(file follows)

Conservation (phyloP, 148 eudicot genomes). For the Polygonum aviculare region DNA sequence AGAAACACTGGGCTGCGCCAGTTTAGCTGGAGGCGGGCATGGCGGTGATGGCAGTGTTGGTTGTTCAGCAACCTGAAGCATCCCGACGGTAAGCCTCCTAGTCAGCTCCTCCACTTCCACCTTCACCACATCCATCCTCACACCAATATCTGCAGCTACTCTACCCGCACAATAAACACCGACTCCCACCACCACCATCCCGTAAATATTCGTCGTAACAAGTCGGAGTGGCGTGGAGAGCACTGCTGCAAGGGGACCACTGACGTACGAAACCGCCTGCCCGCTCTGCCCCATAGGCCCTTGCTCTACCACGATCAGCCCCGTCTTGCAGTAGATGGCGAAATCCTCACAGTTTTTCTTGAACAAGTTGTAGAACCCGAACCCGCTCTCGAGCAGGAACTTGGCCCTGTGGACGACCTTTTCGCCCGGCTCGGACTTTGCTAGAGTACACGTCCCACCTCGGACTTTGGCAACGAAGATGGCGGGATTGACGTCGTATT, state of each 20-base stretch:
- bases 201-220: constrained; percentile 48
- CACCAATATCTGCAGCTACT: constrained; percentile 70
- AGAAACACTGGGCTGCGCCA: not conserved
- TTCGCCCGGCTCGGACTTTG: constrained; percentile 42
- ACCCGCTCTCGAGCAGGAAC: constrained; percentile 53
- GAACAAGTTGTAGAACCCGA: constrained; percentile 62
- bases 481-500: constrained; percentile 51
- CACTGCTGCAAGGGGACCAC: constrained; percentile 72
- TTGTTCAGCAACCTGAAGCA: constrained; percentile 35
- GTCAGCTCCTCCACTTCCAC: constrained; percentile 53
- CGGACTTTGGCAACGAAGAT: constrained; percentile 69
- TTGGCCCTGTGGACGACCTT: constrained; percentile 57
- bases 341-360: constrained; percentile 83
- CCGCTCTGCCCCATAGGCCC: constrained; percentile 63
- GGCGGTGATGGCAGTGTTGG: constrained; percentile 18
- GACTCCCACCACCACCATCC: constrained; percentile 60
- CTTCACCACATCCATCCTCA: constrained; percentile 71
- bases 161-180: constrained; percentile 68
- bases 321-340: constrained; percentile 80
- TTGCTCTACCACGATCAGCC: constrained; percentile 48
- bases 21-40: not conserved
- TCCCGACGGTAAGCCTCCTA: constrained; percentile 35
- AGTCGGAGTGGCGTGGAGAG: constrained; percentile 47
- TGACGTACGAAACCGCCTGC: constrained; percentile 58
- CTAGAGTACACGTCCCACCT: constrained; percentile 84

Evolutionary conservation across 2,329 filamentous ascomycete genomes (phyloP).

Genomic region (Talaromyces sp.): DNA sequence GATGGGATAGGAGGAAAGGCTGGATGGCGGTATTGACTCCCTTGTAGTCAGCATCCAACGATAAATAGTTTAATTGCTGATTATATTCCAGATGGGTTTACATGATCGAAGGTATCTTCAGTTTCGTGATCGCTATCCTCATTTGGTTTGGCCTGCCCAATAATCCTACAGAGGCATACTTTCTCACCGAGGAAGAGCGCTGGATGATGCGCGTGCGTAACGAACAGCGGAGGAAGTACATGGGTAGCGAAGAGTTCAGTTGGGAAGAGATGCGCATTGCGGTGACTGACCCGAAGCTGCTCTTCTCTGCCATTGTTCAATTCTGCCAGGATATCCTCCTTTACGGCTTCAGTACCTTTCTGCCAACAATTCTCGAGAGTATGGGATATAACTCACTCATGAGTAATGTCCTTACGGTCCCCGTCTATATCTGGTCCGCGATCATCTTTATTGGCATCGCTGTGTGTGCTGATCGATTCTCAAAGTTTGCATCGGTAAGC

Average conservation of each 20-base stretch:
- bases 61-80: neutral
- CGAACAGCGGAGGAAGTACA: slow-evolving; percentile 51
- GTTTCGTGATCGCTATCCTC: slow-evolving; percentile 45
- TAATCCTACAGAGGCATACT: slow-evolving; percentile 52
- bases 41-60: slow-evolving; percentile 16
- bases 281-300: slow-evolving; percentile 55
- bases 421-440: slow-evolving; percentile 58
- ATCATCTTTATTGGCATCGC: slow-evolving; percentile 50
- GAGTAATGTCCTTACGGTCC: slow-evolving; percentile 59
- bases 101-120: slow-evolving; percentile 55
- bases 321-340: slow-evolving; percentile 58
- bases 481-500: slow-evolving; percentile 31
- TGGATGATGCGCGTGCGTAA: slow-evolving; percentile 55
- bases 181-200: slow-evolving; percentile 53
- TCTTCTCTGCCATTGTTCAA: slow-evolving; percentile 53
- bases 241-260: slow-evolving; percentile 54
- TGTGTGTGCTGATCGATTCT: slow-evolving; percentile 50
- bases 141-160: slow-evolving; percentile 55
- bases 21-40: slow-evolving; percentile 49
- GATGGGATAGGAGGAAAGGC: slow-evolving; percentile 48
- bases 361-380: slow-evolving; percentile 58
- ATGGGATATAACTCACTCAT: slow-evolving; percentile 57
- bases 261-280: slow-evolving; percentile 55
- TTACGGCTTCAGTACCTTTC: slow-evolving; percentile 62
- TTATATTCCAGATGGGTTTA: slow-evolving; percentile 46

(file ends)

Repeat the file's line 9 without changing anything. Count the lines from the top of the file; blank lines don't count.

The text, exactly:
- CACTGCTGCAAGGGGACCAC: constrained; percentile 72